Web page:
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Everything posted by ayjay

  1. No: but 50 years as a carpenter (and 15 potting) says don't bother.
  2. LT4 is the kiln sitter, not the kiln - there is hopefully another number on there somewhere, (before you call Paragon)..
  3. I would try Bath Potters as the first port of call, they are retailers of pottery supplies as are Potterycrafts, but much closer to Swindon. http://www.bathpotters.co.uk/
  4. I've recently started playing with SC, my first test only used 3.4% SC and fired to ^6 it was white. (There's also a bit of green glaze showing at the top). Using more SC has just given me a nasty black result. I would try reducing the amount of SC.
  5. Ayjay looks around, and leaves again: complete with smug grin.
  6. I don't think opening the kiln for a peek at135, (either Fahrenheit or Centigrade) is going to be the sole cause of the problem - I've often been guilty of peeking, normally at about 250°C ( domestic oven temperature) but I've also done it at anywhere between 600°C and 100°C and I'm yet to experience anything like you are showing, so I'd say there must be some other contributing factor.
  7. Is anyone else seeing some strong similarities between those two pots, in both form and decoration?
  8. Mine does: 10% mason stain (6657 I think is what I have). It's actually a more solid black than the pic shows, the speckly look is something the camera has picked up, iy doesn't look like that in the flesh.
  9. This is one from my most recent firing that I quite like. On white stoneware, Amaco Potters Choice - alternate stripes of Ironstone and Waxy White in the diagonal grooves and then two alternate coats each of Toasted Sage and Ancient Jasper, (in that order), and a little Jen's Juicy Fruit (not Amaco) on the rim.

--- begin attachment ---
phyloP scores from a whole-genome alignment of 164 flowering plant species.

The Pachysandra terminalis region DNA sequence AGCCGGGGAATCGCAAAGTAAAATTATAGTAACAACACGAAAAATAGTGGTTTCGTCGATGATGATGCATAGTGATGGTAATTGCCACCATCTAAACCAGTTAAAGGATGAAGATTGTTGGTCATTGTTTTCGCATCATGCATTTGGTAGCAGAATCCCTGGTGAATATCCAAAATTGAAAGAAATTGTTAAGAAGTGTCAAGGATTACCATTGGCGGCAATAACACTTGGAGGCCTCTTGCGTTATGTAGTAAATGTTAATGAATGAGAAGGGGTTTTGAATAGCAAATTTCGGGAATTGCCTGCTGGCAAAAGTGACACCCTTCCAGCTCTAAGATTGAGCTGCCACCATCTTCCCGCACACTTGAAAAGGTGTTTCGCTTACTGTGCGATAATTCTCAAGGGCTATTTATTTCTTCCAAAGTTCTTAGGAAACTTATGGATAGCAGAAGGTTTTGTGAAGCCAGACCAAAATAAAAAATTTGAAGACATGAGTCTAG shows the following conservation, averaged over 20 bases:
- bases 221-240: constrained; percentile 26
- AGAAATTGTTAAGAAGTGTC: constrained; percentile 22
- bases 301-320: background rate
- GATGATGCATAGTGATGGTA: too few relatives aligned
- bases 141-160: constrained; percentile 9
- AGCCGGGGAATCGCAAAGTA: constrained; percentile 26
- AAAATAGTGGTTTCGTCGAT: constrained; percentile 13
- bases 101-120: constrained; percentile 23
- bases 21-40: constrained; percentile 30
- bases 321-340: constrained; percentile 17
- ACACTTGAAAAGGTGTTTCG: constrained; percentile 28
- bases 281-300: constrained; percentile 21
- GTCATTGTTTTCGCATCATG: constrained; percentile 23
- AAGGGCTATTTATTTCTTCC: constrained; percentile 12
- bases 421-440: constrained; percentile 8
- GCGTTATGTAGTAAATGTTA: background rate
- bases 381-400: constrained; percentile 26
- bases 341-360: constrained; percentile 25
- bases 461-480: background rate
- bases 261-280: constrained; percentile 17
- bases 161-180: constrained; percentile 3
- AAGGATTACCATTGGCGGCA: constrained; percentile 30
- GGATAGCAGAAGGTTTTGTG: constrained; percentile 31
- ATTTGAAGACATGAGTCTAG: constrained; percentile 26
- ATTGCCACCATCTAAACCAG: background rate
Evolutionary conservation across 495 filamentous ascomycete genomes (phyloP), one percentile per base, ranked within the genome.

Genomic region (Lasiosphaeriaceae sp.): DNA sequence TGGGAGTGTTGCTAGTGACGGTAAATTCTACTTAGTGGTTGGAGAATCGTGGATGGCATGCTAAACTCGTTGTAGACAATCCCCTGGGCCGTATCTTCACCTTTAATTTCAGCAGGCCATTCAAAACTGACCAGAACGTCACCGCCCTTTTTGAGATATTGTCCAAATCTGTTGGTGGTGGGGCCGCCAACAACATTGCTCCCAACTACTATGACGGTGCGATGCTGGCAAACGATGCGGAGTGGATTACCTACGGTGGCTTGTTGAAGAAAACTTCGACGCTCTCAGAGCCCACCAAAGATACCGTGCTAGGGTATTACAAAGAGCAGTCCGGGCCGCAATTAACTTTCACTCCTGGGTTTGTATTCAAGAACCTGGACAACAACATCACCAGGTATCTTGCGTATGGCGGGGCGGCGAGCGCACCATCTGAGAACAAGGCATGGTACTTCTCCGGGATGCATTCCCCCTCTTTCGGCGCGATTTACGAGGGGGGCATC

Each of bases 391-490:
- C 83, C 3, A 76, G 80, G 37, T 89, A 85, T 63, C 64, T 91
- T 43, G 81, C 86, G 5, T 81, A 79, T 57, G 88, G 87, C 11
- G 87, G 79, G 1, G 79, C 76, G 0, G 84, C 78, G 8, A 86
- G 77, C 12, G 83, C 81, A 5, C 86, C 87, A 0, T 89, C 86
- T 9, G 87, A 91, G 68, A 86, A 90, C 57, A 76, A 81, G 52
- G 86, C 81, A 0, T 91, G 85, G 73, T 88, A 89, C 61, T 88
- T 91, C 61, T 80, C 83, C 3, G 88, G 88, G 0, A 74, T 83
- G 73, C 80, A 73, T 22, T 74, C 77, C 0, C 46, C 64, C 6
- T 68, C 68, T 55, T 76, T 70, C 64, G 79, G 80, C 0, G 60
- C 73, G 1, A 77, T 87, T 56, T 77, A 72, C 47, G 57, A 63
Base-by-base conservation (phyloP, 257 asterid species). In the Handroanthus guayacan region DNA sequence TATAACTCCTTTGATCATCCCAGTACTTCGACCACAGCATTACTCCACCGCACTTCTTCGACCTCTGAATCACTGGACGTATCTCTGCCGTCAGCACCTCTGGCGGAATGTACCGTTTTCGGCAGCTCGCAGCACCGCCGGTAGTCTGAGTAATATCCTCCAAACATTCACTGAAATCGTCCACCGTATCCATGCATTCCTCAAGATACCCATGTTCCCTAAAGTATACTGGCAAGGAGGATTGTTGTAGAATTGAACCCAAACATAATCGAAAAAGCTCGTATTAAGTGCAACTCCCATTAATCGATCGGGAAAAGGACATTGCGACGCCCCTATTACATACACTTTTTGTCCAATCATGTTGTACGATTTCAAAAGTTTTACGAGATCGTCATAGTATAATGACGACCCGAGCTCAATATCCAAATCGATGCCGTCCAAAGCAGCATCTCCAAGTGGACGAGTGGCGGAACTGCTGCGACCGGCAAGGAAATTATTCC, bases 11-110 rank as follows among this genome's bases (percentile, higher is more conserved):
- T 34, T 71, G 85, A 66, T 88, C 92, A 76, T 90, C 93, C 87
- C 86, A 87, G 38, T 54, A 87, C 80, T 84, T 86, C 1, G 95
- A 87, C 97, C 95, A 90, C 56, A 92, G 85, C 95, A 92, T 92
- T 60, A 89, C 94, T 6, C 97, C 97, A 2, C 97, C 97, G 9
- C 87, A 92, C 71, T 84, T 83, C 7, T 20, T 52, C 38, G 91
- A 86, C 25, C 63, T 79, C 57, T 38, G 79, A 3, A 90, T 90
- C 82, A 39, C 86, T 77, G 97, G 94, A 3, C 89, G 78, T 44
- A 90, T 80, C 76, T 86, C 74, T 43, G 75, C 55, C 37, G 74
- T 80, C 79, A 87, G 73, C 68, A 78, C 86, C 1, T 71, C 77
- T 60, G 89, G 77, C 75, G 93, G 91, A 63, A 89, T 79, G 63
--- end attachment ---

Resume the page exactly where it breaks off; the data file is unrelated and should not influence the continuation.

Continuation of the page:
10. There does seem to be an abundance of lefties here, (and I'm another one) my wheel can go both ways but I stick to counter-clockwise for both throwing and trimming, I do however use my trimming tools in either hand, I'm a carpenter (when I'm not able to get out of working - not lazy, just nearly retired) and as such often have to use my tools in the wrong hand (but never a hammer or a saw - just can't do it) so it doesn't seem odd using trimming tools in either hand. I'd like to say that sometime I'll give it a go the *wrong* way, but I seriously doubt I ever will.
  11. I've had surgery on both wrists for carpal tunnel and it was a breeze compared to what your problem sounds like; I was fishing after a couple of days and back at work (carpenter) in about ten. Best wishes for your continuing recovery.
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